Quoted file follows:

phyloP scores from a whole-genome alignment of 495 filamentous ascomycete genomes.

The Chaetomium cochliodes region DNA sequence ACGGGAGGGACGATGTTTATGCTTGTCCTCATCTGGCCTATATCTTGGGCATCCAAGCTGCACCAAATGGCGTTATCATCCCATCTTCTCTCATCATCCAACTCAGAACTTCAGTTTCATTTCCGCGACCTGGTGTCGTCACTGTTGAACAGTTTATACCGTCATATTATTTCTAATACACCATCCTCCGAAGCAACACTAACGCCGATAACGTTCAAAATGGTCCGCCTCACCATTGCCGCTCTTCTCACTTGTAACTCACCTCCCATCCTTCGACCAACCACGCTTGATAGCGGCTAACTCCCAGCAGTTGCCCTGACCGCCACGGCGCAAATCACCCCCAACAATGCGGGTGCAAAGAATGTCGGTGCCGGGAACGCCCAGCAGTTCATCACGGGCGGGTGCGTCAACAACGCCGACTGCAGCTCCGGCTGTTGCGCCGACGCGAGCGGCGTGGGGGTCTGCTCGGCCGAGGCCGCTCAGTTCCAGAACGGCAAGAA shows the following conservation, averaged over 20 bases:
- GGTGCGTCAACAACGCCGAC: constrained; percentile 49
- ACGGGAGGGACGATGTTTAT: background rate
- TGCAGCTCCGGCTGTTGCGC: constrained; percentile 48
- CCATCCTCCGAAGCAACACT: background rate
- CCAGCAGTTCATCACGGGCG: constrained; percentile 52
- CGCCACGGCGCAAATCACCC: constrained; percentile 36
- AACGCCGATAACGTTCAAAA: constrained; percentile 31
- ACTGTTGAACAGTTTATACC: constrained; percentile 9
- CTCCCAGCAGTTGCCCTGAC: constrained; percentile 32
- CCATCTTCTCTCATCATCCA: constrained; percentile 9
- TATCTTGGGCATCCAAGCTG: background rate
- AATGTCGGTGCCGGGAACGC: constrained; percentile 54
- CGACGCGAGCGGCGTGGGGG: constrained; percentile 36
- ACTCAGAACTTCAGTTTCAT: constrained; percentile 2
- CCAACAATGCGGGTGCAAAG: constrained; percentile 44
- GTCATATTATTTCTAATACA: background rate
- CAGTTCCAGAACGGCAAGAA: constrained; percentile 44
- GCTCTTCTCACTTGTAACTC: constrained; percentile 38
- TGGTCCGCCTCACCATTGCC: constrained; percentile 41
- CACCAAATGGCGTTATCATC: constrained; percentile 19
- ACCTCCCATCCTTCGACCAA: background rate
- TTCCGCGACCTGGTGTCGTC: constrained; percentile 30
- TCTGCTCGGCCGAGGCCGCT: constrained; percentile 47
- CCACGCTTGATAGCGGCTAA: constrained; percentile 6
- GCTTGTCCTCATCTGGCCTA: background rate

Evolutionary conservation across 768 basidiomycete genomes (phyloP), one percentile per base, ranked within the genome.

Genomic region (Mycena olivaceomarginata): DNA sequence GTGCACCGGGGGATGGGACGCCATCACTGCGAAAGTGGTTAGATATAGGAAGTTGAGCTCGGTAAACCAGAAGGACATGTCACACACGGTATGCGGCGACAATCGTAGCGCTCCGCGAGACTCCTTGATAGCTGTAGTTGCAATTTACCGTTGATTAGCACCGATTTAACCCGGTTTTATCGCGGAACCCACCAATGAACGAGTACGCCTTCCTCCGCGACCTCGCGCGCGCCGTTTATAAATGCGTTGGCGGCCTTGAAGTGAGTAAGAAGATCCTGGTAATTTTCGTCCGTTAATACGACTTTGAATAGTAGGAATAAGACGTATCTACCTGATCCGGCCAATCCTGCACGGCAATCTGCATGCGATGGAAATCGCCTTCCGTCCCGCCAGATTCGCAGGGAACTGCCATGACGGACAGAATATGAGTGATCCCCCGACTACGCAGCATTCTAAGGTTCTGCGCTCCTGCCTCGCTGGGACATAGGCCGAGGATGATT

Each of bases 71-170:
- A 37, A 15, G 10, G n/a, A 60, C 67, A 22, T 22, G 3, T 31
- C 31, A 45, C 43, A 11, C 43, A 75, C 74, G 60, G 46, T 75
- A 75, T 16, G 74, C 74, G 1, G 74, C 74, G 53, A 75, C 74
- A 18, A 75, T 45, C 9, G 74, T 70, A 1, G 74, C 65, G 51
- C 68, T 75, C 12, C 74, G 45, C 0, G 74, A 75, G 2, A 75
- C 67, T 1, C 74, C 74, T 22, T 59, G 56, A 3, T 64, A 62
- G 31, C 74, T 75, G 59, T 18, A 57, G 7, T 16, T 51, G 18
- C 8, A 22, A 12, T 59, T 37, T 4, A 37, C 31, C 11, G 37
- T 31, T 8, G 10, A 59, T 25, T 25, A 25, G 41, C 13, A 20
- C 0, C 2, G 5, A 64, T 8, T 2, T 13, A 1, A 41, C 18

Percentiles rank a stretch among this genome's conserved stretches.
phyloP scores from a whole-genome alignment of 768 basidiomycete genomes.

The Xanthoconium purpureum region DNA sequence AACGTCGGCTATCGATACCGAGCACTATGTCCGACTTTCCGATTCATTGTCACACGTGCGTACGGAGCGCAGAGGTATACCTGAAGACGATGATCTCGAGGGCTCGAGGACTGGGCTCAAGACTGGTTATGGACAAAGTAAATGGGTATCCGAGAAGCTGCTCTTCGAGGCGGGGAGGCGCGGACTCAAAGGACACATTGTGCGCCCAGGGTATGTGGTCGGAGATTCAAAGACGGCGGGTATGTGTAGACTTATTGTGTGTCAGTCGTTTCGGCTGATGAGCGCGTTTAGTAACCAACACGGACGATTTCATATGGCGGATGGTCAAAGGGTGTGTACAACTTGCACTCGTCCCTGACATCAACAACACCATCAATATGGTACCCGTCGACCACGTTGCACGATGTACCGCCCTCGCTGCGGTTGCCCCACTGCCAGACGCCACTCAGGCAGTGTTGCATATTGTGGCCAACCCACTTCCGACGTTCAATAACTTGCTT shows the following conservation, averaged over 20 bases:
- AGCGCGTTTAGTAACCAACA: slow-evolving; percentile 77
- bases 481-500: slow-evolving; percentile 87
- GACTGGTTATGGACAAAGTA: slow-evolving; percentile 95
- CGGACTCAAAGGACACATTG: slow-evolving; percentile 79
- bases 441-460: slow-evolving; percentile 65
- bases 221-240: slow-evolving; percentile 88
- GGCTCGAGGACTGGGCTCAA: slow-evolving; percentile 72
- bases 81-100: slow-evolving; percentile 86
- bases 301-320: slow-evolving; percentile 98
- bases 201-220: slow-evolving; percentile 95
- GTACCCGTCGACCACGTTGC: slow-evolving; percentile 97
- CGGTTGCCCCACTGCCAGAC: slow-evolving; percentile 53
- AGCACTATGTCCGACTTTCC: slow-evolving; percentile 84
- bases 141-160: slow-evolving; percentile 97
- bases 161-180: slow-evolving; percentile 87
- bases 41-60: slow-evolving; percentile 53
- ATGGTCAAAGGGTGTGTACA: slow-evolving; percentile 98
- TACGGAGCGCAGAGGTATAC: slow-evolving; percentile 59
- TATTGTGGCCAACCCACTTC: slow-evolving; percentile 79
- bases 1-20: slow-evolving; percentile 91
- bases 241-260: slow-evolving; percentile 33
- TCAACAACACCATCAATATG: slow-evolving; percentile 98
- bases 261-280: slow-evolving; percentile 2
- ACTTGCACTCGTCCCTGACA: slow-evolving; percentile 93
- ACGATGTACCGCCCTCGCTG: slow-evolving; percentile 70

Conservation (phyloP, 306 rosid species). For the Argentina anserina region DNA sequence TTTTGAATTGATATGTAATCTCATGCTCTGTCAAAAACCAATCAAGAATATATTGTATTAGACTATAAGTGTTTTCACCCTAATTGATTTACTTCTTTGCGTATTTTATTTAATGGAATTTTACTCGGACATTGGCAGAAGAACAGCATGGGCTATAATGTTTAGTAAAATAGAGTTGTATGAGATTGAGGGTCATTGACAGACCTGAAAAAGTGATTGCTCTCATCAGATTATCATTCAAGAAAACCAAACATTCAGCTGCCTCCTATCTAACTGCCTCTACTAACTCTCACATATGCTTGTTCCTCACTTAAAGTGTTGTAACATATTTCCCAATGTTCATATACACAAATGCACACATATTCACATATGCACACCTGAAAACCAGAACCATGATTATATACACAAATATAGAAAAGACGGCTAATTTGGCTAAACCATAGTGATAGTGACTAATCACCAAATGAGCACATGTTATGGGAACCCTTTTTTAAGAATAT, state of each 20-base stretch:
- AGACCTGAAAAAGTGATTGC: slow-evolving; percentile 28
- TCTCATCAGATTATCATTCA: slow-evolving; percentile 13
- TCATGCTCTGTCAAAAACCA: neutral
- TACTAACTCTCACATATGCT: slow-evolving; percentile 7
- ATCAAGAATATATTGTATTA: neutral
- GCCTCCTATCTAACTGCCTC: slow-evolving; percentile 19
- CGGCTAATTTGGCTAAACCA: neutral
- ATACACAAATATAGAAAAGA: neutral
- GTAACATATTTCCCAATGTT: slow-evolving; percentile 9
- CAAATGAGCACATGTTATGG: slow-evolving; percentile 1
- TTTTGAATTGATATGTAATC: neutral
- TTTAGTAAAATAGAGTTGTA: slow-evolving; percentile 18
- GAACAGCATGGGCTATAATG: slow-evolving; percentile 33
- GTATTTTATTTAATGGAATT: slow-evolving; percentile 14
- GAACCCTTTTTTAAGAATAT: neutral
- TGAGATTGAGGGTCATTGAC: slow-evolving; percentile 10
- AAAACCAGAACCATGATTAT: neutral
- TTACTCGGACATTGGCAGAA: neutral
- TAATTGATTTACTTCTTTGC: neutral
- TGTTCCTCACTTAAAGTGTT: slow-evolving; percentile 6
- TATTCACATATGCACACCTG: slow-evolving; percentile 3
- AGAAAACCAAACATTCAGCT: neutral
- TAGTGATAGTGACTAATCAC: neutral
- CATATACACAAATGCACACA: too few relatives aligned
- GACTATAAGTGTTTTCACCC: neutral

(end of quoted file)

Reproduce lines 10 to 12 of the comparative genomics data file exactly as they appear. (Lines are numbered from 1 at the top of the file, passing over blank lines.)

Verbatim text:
- ACTGTTGAACAGTTTATACC: constrained; percentile 9
- CTCCCAGCAGTTGCCCTGAC: constrained; percentile 32
- CCATCTTCTCTCATCATCCA: constrained; percentile 9